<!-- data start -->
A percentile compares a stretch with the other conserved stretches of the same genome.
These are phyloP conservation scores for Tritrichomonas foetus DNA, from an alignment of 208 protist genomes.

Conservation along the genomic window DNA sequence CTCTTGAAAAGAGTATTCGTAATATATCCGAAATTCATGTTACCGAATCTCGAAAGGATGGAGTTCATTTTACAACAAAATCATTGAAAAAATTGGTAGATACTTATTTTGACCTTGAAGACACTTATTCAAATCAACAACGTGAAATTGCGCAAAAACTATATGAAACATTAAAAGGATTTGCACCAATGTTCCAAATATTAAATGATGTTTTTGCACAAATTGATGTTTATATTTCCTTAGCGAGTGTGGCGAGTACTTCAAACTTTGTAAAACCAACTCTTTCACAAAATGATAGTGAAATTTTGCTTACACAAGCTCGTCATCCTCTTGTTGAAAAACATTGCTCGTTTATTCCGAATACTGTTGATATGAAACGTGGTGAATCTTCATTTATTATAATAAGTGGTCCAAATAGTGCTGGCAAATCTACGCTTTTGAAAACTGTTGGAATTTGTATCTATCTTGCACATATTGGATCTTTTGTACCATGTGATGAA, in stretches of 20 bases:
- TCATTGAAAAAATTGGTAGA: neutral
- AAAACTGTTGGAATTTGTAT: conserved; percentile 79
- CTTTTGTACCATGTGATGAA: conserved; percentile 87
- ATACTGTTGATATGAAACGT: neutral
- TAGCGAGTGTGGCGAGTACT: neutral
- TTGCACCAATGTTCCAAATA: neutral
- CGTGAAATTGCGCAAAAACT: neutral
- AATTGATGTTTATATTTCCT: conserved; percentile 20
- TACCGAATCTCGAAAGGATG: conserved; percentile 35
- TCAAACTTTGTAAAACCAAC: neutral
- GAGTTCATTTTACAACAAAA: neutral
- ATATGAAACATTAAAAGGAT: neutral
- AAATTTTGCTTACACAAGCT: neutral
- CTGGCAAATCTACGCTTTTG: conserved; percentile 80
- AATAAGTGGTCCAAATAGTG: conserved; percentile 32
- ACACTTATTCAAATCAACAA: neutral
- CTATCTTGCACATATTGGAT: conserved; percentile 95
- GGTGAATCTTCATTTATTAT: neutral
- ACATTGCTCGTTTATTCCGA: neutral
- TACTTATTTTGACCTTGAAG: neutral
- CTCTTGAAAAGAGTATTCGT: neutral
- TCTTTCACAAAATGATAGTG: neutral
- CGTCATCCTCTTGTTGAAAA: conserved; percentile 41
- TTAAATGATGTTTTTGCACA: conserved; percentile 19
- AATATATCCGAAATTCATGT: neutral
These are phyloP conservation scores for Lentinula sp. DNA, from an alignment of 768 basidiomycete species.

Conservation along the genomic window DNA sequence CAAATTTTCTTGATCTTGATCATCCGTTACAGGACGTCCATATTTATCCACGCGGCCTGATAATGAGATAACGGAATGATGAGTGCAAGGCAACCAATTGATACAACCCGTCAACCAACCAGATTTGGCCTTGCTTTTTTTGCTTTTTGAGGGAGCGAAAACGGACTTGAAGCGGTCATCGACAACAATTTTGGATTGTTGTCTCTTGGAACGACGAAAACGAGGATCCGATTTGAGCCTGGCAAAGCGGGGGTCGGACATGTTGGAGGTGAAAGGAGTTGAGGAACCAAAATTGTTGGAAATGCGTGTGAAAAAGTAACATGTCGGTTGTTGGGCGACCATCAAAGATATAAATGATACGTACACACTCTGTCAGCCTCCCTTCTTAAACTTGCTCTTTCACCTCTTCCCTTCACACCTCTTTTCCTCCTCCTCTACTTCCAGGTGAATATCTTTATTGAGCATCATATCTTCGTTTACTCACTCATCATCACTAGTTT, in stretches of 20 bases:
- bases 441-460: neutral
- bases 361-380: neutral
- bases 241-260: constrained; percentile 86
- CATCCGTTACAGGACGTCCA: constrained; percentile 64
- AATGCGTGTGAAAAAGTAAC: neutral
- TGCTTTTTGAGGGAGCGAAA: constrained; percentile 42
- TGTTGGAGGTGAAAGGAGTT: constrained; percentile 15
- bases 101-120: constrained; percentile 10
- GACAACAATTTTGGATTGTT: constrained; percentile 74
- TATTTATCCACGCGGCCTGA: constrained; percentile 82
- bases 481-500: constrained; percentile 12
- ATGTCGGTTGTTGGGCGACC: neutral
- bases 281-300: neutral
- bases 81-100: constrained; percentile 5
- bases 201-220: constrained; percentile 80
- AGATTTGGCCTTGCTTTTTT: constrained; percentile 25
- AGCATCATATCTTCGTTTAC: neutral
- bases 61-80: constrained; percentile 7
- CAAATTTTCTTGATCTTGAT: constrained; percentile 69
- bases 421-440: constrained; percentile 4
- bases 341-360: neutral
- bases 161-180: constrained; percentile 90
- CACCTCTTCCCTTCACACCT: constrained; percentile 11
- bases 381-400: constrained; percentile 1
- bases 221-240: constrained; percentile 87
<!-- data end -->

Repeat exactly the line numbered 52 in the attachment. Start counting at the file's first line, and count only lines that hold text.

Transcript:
- bases 161-180: constrained; percentile 90